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Part of the Studies in Folklore and Ethnology: Traditions, Practices, and Identities Series
The hen (or bachelorette) party, with its groups of visible, raucous women on trains, planes, and in public spaces is ubiquitous throughout the English-speaking world. The practice of the blackening, a unique form of kidnapping and punishment ritual, is limited to North Eastern parts of Scotland and to specific sectors of the population. Both are prenuptial rituals enacted by women. In Prenuptial Rituals in Scotland, Sheila Young produces a thorough description of how these two rituals were and are enacted and analyzes the ways these practices have changed through time as a social commentary. Young's study provides valuable insights into identity, gender, social class, contemporary attitudes to ritual, and what it means to approach marriage in the twenty first century.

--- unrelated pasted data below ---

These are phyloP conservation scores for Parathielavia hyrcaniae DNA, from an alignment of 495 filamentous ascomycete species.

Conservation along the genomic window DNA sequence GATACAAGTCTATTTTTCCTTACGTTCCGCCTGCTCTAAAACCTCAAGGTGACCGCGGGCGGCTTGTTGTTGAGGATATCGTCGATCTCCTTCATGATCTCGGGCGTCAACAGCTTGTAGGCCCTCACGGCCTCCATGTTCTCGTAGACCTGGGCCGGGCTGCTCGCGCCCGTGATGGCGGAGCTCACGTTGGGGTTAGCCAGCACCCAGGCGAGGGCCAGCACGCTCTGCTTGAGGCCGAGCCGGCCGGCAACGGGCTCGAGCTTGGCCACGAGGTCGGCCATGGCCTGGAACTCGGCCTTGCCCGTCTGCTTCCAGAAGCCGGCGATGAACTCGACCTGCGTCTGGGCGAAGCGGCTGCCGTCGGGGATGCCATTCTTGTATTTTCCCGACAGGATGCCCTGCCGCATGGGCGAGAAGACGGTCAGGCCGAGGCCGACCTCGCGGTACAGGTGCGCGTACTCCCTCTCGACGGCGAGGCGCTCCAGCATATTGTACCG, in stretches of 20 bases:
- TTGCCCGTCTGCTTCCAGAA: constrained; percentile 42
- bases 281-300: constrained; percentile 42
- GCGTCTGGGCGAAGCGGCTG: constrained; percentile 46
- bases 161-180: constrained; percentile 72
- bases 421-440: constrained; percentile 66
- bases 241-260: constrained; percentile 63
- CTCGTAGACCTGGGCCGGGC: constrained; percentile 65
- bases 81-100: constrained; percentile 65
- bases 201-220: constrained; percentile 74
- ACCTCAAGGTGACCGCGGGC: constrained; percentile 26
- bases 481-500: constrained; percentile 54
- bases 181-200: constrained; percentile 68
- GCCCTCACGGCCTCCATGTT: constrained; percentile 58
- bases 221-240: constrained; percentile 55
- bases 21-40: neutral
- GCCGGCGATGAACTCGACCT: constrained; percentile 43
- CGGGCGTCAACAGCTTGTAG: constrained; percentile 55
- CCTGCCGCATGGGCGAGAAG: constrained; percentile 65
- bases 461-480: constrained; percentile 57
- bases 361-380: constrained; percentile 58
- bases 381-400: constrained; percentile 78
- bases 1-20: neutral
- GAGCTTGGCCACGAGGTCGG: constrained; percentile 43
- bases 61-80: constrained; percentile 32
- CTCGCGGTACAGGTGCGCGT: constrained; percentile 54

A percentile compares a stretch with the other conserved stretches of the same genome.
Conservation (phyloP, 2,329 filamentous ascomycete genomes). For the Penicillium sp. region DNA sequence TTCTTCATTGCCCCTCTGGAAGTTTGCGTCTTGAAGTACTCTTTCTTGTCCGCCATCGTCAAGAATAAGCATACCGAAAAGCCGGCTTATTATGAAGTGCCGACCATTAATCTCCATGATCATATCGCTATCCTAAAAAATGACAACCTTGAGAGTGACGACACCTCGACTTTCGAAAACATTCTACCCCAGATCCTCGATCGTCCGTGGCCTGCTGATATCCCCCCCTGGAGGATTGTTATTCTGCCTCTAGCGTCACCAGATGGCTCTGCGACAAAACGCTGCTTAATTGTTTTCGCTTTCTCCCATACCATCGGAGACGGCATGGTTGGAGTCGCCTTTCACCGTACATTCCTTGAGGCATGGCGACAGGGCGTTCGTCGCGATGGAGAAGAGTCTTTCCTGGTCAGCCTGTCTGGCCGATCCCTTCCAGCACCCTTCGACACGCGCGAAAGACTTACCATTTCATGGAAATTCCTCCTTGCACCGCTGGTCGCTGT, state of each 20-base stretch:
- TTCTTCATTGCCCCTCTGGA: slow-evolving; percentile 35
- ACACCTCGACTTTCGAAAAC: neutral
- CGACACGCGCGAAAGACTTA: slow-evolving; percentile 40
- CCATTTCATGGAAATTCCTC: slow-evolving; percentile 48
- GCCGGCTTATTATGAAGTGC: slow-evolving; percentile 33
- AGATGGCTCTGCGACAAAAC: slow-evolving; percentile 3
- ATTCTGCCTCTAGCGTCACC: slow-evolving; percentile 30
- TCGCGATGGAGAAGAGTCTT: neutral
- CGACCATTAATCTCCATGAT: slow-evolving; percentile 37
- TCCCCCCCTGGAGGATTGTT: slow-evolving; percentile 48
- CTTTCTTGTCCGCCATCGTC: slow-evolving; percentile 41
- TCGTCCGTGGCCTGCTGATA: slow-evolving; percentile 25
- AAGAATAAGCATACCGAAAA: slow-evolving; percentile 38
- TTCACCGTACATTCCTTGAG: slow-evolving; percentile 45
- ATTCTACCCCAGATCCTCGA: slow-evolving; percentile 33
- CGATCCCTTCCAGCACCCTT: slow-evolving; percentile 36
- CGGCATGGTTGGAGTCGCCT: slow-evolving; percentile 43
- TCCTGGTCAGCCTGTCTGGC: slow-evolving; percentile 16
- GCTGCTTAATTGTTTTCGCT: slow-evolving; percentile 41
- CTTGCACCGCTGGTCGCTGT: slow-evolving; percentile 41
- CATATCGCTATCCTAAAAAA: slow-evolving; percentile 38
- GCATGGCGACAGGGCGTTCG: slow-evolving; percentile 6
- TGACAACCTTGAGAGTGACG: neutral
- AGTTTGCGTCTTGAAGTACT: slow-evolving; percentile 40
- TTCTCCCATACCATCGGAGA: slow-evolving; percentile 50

|Publication date:||11th October 2019|
|Author:||Sheila M. Young|
|Publisher:||Rowman & Littlefield|
|Categories:||Sociology: customs & traditions,|
Sheila M. Young is honorary research associate and guest lecturer at the Elphinstone Institute.More About Sheila M. Young